Montana resident Ryan Payne was one of the first people to travel to Harney County earlier this year to help Ammon Bundy take over the Malheur National Wildlife Refuge.
He was also one of the first to plead guilty in the case.
Despite a monthslong effort to withdraw that plea, U.S. District Court Judge Anna Brown said Wednesday that Payne will have to honor his agreement.
“The court concludes that Payne’s desire to withdraw his guilty plea on this record is merely a classic example of ‘buyer’s remorse,’” Brown wrote in her ruling.
Payne, a 33-year-old electrician and Army veteran from Anaconda, Montana, had argued that he accepted the plea deal under the impression he would also receive a plea deal for charges he faces in Nevada for his role in a 2014 armed standoff near Cliven Bundy’s ranch.
When that deal fell through, Payne argued that he should be allowed to remove the Oregon plea and go to trial.
Brown noted any negotiations in Oregon and Nevada are independent of each other, and do not have bearing on Payne’s ability to reject the plea deal.
“Breakdown of the plea negotiations in the District of Nevada does not provide a fair and just reason for the Court to permit Payne to withdraw his guilty plea,” the judge wrote.
Payne’s attorney, Richard Federico, had also argued information about government informants that surfaced during the trial of Ammon Bundy and other occupation leaders shed new light on his case.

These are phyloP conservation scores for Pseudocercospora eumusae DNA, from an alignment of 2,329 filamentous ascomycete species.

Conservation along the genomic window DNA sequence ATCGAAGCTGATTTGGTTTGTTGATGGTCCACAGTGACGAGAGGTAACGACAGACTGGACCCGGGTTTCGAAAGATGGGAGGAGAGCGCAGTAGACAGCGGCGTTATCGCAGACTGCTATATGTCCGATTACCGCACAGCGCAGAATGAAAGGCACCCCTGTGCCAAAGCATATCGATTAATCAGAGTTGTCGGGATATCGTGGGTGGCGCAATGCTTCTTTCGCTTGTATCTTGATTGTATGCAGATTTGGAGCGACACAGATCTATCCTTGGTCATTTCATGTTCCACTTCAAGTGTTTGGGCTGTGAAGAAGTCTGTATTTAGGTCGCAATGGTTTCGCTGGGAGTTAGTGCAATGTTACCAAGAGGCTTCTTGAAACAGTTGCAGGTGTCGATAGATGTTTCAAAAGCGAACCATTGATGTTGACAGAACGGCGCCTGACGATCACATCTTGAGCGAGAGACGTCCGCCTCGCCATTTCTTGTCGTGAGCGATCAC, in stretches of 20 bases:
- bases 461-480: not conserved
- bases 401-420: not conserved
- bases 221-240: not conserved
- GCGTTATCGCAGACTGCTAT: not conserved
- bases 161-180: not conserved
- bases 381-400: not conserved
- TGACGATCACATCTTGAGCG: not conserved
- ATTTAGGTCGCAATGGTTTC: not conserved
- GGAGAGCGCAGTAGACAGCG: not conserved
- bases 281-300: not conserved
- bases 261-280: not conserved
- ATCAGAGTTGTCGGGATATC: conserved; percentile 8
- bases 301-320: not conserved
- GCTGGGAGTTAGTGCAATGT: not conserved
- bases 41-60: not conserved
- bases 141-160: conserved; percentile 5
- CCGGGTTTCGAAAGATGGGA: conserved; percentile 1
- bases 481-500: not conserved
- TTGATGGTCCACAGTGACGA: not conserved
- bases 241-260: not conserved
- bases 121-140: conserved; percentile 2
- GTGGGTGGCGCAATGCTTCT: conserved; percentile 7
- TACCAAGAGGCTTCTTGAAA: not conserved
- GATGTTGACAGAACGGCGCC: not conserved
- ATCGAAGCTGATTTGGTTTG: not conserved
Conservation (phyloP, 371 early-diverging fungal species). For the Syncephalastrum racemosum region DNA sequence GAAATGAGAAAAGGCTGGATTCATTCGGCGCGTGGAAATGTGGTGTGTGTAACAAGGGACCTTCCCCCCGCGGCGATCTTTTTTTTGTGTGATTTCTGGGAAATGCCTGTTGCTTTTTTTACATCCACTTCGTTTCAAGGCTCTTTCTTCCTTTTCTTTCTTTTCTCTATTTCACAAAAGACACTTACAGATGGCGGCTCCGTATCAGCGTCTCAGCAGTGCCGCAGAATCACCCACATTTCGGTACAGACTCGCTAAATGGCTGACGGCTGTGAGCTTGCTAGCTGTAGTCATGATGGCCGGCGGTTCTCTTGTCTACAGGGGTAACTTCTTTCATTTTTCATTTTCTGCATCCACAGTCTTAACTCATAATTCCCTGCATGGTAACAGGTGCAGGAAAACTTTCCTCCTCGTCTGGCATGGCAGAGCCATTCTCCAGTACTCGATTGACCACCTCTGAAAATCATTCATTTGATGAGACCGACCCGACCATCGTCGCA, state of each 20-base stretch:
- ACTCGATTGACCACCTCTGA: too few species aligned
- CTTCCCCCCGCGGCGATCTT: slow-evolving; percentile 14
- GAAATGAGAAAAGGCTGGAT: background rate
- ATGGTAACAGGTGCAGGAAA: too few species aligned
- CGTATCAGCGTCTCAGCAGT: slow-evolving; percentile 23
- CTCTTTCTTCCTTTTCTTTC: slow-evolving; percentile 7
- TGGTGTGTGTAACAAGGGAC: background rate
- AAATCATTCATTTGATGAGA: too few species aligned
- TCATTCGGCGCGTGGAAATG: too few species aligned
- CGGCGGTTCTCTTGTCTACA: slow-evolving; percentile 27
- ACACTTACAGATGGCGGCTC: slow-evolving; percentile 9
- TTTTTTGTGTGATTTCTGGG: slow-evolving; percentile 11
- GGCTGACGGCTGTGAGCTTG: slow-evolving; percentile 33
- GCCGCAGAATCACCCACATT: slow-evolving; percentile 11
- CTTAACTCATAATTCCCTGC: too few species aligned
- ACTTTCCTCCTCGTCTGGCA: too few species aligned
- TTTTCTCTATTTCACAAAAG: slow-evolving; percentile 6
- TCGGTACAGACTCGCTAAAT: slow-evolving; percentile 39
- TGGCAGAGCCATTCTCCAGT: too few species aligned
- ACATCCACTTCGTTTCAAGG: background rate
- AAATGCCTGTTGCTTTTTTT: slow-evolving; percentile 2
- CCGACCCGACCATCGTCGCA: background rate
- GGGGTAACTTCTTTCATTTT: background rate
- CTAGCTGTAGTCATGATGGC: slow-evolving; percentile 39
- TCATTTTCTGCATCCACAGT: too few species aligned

“It has now been revealed that some of the inculpatory conduct and statements attributed to Mr. Payne apparently were made to confidential informants, a fact previously unknown to Mr. Payne,” Frederico wrote in the guilty plea withdrawal filing.
“Had Mr. Payne and his counsel been aware of this basis for impeachment of the government’s potential witnesses, they could have evaluated the strength of the government’s case differently,” Federico added.
Brown denied that argument, stating Payne was at all of the key events of the occupation and had a “superior position” to the government when it came to assessing what evidence could have been used against him.
Additionally, she noted withdrawing the guilty plea would create undue “prejudice” against the government, and indeed likely already did in the trial that led to the acquittals the Bundys.
“It is undisputed that Payne was a leader of the occupation,” Brown wrote. “Payne’s absence from the trial that began September 7, 2016 … unquestionably affected the government’s presentation of evidence and potentially affected the manner in which the juror’s assessed the evidence.”
Brown noted that at least one juror equated Payne’s absence at that trial as a “material hole in the government’s case.”
Payne’s attorney, Lisa Hay, declined to comment.
Kevin Sali, a Portland-based criminal defense attorney not associated with the case, said Brown’s ruling is the one he expected. He said the ruling has implication for two other defendants — Joseph O’Shaughnessy and Eric Flores — who have also filed to withdraw their guilty pleas.
“At least in theory, each defendant’s case and anybody who wants to withdraw their plea will be looked at individually and on its own facts,” he said.
But in reality, Sali said, once a judge rules in a case like this with multiple defendants, it’s hard to see how the judge would reach a different conclusion.
“Absent some reason to the contrary, you can usually assume you’re going to kind of go that same way for the other defendants, unless there’s something really strikingly different about their cases,” Sali said.
O’Shaughnessy’s attorney, Amy Baggio, and Flores’ attorney, Ernest Warren, Jr., both declined to comment.